Today was another grey and cloudy day, not the sunshine I had hoped for in order to take beautiful pictures of the finished Rosebud mittens. And what more, there will be no modelled pictures of the mittens. The younger daughter, who has petit hands, has too big hands for them. The mittens were simply too small, something I had slightly anticipated. The good thing is that my niece, even if she is only three, has quite big hands, and will soon be able to wear them. She is having birthday very soon, and I’m still not sure of what more than the mittens to give her in order to manifest my place as aunt of the year (ok, I’m her only aunt, but still, you should never underestimate nieces).


I followed more or less the pattern by Eeva Haavisto in her book Sata kansanomaista kuviokudinmallia; there are some small tweaks in the flower pattern in order not to have to twist the yarn so many times on the backside. And the thumbs are patterned according to the mitten I saw in the National museums collection. The green colour is also from the museum mitten pair, Eeva Haavisto’s pattern was knitted in black, white and red.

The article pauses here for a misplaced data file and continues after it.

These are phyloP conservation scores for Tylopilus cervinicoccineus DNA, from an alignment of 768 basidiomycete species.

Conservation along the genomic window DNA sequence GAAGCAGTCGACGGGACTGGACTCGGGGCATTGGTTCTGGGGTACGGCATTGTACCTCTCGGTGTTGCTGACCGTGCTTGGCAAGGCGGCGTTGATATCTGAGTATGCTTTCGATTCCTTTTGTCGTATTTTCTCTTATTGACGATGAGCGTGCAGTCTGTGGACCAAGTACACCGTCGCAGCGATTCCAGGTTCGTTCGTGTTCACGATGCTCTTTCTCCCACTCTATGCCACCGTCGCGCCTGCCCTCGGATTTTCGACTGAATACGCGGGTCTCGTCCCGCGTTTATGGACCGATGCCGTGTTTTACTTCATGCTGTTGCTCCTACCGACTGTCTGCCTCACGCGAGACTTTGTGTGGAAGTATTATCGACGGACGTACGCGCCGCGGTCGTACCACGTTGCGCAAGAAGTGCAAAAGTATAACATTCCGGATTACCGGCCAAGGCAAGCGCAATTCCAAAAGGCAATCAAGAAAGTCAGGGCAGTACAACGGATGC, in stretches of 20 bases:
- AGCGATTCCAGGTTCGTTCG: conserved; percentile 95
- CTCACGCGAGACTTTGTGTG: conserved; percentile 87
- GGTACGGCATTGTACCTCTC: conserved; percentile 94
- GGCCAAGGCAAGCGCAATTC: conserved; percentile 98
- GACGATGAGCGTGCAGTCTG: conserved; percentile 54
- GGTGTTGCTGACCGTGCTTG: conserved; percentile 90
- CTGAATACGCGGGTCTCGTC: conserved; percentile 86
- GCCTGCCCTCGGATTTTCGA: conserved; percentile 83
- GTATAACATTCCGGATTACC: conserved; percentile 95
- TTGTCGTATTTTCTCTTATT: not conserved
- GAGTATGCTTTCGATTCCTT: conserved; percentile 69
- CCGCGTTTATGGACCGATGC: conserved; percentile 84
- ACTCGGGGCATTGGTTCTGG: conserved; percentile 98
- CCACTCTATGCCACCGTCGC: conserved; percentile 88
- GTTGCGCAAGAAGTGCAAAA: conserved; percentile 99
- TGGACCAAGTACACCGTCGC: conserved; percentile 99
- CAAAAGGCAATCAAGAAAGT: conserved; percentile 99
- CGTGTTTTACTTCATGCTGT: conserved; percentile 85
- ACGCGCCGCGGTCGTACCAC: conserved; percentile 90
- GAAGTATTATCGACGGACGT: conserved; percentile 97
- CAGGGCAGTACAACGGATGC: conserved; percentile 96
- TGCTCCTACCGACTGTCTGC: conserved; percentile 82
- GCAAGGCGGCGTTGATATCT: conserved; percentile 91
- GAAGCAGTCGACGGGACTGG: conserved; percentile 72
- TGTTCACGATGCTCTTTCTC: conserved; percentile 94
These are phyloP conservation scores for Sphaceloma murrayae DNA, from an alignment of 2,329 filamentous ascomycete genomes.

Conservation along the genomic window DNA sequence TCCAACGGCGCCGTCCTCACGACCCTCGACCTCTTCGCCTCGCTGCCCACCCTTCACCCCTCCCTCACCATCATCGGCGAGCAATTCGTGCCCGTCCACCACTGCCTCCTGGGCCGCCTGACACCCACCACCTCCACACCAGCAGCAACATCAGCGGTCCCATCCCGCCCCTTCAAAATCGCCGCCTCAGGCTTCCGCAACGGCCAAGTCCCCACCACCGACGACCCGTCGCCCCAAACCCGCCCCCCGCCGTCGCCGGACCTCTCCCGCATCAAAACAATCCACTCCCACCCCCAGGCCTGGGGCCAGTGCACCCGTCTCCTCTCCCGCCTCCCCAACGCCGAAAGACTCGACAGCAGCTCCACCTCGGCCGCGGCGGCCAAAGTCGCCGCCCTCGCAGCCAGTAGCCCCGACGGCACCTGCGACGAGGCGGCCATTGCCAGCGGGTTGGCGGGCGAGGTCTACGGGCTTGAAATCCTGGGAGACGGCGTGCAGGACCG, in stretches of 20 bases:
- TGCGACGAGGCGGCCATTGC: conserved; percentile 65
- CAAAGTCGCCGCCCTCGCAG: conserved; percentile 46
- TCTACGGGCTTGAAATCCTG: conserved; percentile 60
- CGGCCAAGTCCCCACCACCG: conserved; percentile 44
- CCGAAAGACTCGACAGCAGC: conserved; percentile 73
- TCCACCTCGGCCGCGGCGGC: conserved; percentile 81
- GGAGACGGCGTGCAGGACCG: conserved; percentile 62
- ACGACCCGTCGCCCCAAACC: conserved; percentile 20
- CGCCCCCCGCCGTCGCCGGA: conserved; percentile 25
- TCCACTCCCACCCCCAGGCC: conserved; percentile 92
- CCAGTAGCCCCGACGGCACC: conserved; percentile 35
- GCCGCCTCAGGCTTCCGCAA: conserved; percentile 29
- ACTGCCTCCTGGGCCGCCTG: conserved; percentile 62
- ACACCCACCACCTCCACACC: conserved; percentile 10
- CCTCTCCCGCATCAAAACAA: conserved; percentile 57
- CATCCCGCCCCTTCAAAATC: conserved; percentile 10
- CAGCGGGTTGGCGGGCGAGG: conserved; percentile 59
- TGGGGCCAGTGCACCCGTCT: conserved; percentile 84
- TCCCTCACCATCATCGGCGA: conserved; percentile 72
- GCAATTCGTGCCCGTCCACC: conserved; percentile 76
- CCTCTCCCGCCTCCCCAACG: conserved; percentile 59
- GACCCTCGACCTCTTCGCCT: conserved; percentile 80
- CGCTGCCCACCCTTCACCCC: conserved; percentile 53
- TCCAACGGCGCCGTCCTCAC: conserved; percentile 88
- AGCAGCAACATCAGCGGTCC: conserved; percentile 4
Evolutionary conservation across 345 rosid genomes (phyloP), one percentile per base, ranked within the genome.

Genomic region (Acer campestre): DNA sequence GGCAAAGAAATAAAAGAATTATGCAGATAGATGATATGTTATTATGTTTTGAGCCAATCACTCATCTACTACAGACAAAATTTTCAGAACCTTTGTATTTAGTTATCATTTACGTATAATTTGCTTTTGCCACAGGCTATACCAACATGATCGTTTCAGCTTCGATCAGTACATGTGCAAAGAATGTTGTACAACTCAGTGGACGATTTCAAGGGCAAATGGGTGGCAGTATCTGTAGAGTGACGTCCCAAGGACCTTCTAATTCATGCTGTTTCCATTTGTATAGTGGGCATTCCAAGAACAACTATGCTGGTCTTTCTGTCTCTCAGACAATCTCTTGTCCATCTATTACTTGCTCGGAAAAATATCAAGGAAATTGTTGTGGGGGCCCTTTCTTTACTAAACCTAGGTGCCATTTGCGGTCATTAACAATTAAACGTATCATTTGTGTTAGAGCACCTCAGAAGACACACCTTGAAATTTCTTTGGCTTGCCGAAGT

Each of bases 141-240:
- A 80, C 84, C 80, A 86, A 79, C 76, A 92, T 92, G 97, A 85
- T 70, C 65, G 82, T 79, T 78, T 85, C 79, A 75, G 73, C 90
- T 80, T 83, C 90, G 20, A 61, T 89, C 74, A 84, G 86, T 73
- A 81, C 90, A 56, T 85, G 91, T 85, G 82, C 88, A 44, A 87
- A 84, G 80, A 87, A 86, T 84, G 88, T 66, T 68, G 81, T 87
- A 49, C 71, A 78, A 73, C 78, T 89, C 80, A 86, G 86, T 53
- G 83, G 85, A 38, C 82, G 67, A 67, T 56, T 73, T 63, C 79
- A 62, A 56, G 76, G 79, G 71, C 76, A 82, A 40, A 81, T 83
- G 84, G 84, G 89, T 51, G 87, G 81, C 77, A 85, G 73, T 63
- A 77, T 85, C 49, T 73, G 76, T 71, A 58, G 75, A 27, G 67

Project details:
Pattern: A combination of the mittens with rosebuds from Kurikka in Eeva Haavisto’s book Sata kansanomaista kuviokudinmallia and a pair of mittens in the National Museums collection, from Ilmajoki (both places are in Pohjanmaa, about 15 kilometres apart).
Yarn: White and red Vuorelma’s Satakieli, green Isager’s Tvinni.
Needles: 2mm dpns.
Gauge: 40 stitches and 43 rows to 10 x 10 cm.


The new project I started just before New Year is the Paws and whiskers socks by Theresa, but over here known as the Nino socks, or for the memory of a world fine hamster. The yarn Theresa used for these cat inspired socks was very much in colour with our beloved hamster Nino, who died in November, and I instantly saw her whiskers and paws in the pattern. I decided to knit the younger daughter a pair of Nino socks, initially intended as a Christmas gift, but delayed by other things going on around.